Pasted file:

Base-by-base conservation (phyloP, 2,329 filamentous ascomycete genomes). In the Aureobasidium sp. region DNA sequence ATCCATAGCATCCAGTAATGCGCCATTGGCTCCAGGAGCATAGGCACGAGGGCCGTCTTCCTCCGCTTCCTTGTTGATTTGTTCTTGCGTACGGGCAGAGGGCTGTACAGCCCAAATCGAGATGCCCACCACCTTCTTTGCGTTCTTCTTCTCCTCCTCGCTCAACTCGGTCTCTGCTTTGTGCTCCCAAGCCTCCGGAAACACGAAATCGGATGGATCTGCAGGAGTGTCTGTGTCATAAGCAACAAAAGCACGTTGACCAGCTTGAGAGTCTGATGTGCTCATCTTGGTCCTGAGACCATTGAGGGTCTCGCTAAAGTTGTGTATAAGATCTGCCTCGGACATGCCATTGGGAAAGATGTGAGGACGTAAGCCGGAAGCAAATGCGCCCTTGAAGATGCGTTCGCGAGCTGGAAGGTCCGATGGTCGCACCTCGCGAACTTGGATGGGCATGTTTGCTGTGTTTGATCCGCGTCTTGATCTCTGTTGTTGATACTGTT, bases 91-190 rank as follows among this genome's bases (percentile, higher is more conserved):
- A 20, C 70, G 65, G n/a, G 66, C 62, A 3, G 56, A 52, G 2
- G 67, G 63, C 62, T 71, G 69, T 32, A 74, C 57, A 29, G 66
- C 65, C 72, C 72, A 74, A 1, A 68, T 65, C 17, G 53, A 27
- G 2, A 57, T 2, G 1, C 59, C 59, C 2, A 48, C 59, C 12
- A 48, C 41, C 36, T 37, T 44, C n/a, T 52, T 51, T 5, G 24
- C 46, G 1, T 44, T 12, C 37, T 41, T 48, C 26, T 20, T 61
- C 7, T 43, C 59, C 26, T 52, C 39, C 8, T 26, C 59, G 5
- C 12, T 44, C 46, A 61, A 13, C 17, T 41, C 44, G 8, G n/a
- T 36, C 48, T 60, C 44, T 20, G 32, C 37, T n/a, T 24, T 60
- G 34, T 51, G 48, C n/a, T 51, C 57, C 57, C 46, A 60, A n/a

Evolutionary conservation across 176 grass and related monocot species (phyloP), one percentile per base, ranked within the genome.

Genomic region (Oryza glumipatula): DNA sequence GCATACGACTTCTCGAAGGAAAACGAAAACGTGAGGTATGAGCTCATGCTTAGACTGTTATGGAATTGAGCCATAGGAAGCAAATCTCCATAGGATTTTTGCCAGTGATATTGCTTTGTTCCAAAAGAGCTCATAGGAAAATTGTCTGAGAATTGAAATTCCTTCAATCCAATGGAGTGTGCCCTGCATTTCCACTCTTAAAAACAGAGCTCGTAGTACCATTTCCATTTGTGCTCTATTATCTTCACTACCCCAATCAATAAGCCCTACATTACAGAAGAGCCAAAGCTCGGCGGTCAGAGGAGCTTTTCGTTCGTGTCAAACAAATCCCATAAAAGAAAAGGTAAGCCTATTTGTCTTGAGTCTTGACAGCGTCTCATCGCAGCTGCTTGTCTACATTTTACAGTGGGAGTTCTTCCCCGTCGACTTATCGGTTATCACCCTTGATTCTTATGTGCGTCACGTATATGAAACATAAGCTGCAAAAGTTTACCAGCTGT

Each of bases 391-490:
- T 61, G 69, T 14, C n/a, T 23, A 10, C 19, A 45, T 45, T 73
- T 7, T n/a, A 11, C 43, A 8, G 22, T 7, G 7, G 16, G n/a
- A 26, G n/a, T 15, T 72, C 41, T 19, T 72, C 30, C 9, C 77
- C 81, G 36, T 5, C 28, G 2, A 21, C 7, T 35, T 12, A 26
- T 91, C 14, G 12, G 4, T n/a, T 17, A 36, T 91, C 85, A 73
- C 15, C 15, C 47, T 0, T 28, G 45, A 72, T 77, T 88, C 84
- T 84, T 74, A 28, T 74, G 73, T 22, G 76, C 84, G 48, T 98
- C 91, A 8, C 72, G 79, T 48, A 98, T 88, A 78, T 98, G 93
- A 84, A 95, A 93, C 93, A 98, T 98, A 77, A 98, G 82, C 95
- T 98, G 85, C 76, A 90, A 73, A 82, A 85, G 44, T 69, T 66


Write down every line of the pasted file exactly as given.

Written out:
Base-by-base conservation (phyloP, 2,329 filamentous ascomycete genomes). In the Aureobasidium sp. region DNA sequence ATCCATAGCATCCAGTAATGCGCCATTGGCTCCAGGAGCATAGGCACGAGGGCCGTCTTCCTCCGCTTCCTTGTTGATTTGTTCTTGCGTACGGGCAGAGGGCTGTACAGCCCAAATCGAGATGCCCACCACCTTCTTTGCGTTCTTCTTCTCCTCCTCGCTCAACTCGGTCTCTGCTTTGTGCTCCCAAGCCTCCGGAAACACGAAATCGGATGGATCTGCAGGAGTGTCTGTGTCATAAGCAACAAAAGCACGTTGACCAGCTTGAGAGTCTGATGTGCTCATCTTGGTCCTGAGACCATTGAGGGTCTCGCTAAAGTTGTGTATAAGATCTGCCTCGGACATGCCATTGGGAAAGATGTGAGGACGTAAGCCGGAAGCAAATGCGCCCTTGAAGATGCGTTCGCGAGCTGGAAGGTCCGATGGTCGCACCTCGCGAACTTGGATGGGCATGTTTGCTGTGTTTGATCCGCGTCTTGATCTCTGTTGTTGATACTGTT, bases 91-190 rank as follows among this genome's bases (percentile, higher is more conserved):
- A 20, C 70, G 65, G n/a, G 66, C 62, A 3, G 56, A 52, G 2
- G 67, G 63, C 62, T 71, G 69, T 32, A 74, C 57, A 29, G 66
- C 65, C 72, C 72, A 74, A 1, A 68, T 65, C 17, G 53, A 27
- G 2, A 57, T 2, G 1, C 59, C 59, C 2, A 48, C 59, C 12
- A 48, C 41, C 36, T 37, T 44, C n/a, T 52, T 51, T 5, G 24
- C 46, G 1, T 44, T 12, C 37, T 41, T 48, C 26, T 20, T 61
- C 7, T 43, C 59, C 26, T 52, C 39, C 8, T 26, C 59, G 5
- C 12, T 44, C 46, A 61, A 13, C 17, T 41, C 44, G 8, G n/a
- T 36, C 48, T 60, C 44, T 20, G 32, C 37, T n/a, T 24, T 60
- G 34, T 51, G 48, C n/a, T 51, C 57, C 57, C 46, A 60, A n/a

Evolutionary conservation across 176 grass and related monocot species (phyloP), one percentile per base, ranked within the genome.

Genomic region (Oryza glumipatula): DNA sequence GCATACGACTTCTCGAAGGAAAACGAAAACGTGAGGTATGAGCTCATGCTTAGACTGTTATGGAATTGAGCCATAGGAAGCAAATCTCCATAGGATTTTTGCCAGTGATATTGCTTTGTTCCAAAAGAGCTCATAGGAAAATTGTCTGAGAATTGAAATTCCTTCAATCCAATGGAGTGTGCCCTGCATTTCCACTCTTAAAAACAGAGCTCGTAGTACCATTTCCATTTGTGCTCTATTATCTTCACTACCCCAATCAATAAGCCCTACATTACAGAAGAGCCAAAGCTCGGCGGTCAGAGGAGCTTTTCGTTCGTGTCAAACAAATCCCATAAAAGAAAAGGTAAGCCTATTTGTCTTGAGTCTTGACAGCGTCTCATCGCAGCTGCTTGTCTACATTTTACAGTGGGAGTTCTTCCCCGTCGACTTATCGGTTATCACCCTTGATTCTTATGTGCGTCACGTATATGAAACATAAGCTGCAAAAGTTTACCAGCTGT

Each of bases 391-490:
- T 61, G 69, T 14, C n/a, T 23, A 10, C 19, A 45, T 45, T 73
- T 7, T n/a, A 11, C 43, A 8, G 22, T 7, G 7, G 16, G n/a
- A 26, G n/a, T 15, T 72, C 41, T 19, T 72, C 30, C 9, C 77
- C 81, G 36, T 5, C 28, G 2, A 21, C 7, T 35, T 12, A 26
- T 91, C 14, G 12, G 4, T n/a, T 17, A 36, T 91, C 85, A 73
- C 15, C 15, C 47, T 0, T 28, G 45, A 72, T 77, T 88, C 84
- T 84, T 74, A 28, T 74, G 73, T 22, G 76, C 84, G 48, T 98
- C 91, A 8, C 72, G 79, T 48, A 98, T 88, A 78, T 98, G 93
- A 84, A 95, A 93, C 93, A 98, T 98, A 77, A 98, G 82, C 95
- T 98, G 85, C 76, A 90, A 73, A 82, A 85, G 44, T 69, T 66